Ben Miller Band returns to Europe for extensive tour in March / April03-10-2019
A lot has been going on with Ben Miller Band. Not too long ago the sad news of Smilin' Bob Lewis' passing came to us. Things have been crazy since he was diagnosed with cancer last year. Ben Miller Band strengthens themselves with the idea that Smilin' Bob Lewis would have wished for the band to continue what they do best: tour. In March and April 2020 Ben Miller Band will return to Europe in the new set up, going back to the original three piece style with a new drummer/washboard player: Mitch Twombley.
13/03: Hamburg, DE - Sound Yard
14/03: Odense, DK - Dexter
15/03: Altlandsberg, DE - The Buchholz Saloon
20/03: Bielefeld, DE - Extra Blues Bar
21/03: Dortmund, DE - Blue Notez Club
22/03: Düsseldorf, DE - The Pitcher
24/03: Ittre, BE - Zik Zak
25/03: Puurs, BE - TBA
26/03: Eppstein, DE - Wunderbar
27/03: Olten, CH - Schützi Olten
28/03: Ferrara, IT - Circolo Blackstar
30/03: Barberaz, FR - Le Brin de Zinc
01/04: Barcelona, ESP - Rocksound
02/04: Valencia, ESP - Loco Club
03/04: Zaragoza, ESP - Rock & Blues
04/04: Madrid, ESP - Wurlitzer Ballroom
05/04: Bilbao, ESP - Kafe Antzokia
08/04: Breda, NL - Mezz
09/04: Hengelo, NL - Metropool
10/04: Arnhem, NL - Luxor Live
12/04: Amsterdam, NL - Bitterzoet
"I like the idea of saying something very complicated in a very simple way," Ben Miller stated. "That's what we strive for musically, and what I strive for lyrically - to get directly to the point."
Getting to the point is something that the Ben Miller Band does consistently on Choke Cherry Tree, the Joplin, Missouri-bred combo's third album and second New West release. The consistently compelling set offers 11 new examples of Miller's deceptively unpretentious songcraft, beneath whose ramshackle exterior lurks sturdy, infectious melodies and resonant, emotionally insightful lyrics. Miller and company recorded Choke Cherry Tree with producer Chris Funk, a member of the Decemberists whose multi-instrumental abilities helped to expand the band's sonic options, as did his interest in using such guest players as Jenny Conlee and Nate Query (also of The Decemberists), renowned saxophonist Ralph Carney (Tom Waits, Tin Huey), Dan Hunt of Neko Case’s band, Ural Thomas, Rev Shines of Lifesavas, and more. “Chris has a lot of musician friends,” Miller notes, “so if we needed an accordion player, he’d just call one.”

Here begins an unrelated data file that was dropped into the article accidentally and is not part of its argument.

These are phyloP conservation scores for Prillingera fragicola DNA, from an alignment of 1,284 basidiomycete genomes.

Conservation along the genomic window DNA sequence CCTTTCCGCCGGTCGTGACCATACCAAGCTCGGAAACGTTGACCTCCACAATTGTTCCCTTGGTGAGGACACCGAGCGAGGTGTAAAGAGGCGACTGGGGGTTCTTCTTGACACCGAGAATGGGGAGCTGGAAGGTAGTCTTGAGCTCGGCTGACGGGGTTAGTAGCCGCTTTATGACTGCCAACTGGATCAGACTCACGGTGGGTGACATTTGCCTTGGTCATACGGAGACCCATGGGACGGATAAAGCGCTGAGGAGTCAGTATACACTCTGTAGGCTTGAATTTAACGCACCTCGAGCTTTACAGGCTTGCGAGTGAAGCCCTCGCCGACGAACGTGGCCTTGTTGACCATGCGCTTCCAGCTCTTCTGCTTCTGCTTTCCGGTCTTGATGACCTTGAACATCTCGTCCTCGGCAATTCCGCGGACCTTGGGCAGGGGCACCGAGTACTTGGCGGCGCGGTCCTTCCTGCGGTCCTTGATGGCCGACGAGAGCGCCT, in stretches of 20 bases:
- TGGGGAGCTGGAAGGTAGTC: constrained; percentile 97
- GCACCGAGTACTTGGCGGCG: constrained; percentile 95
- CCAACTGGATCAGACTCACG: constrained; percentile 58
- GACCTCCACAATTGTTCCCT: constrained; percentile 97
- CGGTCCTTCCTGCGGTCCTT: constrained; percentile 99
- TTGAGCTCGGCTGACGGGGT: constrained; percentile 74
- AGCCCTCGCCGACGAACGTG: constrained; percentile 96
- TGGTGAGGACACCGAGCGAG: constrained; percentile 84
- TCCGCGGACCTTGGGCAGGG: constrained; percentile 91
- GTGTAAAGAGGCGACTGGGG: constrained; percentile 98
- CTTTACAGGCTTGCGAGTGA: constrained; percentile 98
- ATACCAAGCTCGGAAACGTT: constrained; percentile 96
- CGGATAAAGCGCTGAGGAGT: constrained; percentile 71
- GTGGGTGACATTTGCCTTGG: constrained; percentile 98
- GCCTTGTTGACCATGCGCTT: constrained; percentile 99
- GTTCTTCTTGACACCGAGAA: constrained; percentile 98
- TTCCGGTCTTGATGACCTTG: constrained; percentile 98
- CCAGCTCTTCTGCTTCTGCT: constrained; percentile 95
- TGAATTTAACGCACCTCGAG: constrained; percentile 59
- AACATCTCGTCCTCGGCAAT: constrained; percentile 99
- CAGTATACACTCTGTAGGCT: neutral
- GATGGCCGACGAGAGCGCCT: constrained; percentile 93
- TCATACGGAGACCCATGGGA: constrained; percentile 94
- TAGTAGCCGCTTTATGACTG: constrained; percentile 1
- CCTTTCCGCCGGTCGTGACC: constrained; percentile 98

While Choke Cherry Tree maintains the rough-and-ready vibe of the band's prior releases, the new material also features some of the most carefully-crafted arrangements that Miller and company have ever had. "This time around," Miller explains, "I did more demos than usual, and really hashed out the songs at home, which gave me and Chris a really good starting point to work the songs. It was the opposite of just jumping in and playing and trying to capture it on the mics. Even though there was more collaboration with other people on this album, it's probably the least compromised album I've ever made."
Since its formation in 2004, the Ben Miller Band has staked out an iconoclastic niche that's established them as both a one-of-a-kind creative unit and a grass-roots fan favorite. Channeling a century's worth of far-flung American musical influences into rousing songcraft that radiates with smarts and soul, Miller's tunes achieve a musical and emotional depth that belies the material's (and the musicians') rough exterior. The hard-working unit first won a regional fan base through old-fashioned ingenuity and an unstinting work ethic, generating a national buzz and a high-profile 2013 tour of Europe with ZZ Top, thanks to the patronage of avowed BMB fan Billy Gibbons.
The Ben Miller Band's early D.I.Y. approach extended to the lo-tech, largely self-built, instruments that the members still play on stage, including Miller's thrift-shop guitars and banjos and Scott Leeper's one-string washtub bass. The band's use of offbeat instrumentation, however, shouldn't be misunderstood as a gimmick. Growing up in rural Curlew, Washington, Ben Miller began playing guitar at 16, turning his back on a promising career as a visual artist to focus on music. He gained experience busking and performing in open-mike nights while road-tripping around America, and during an extended stint in Eastern Europe. He eventually found kindred spirits in Scott Leeper and original BMB drummer Doug Dicharry.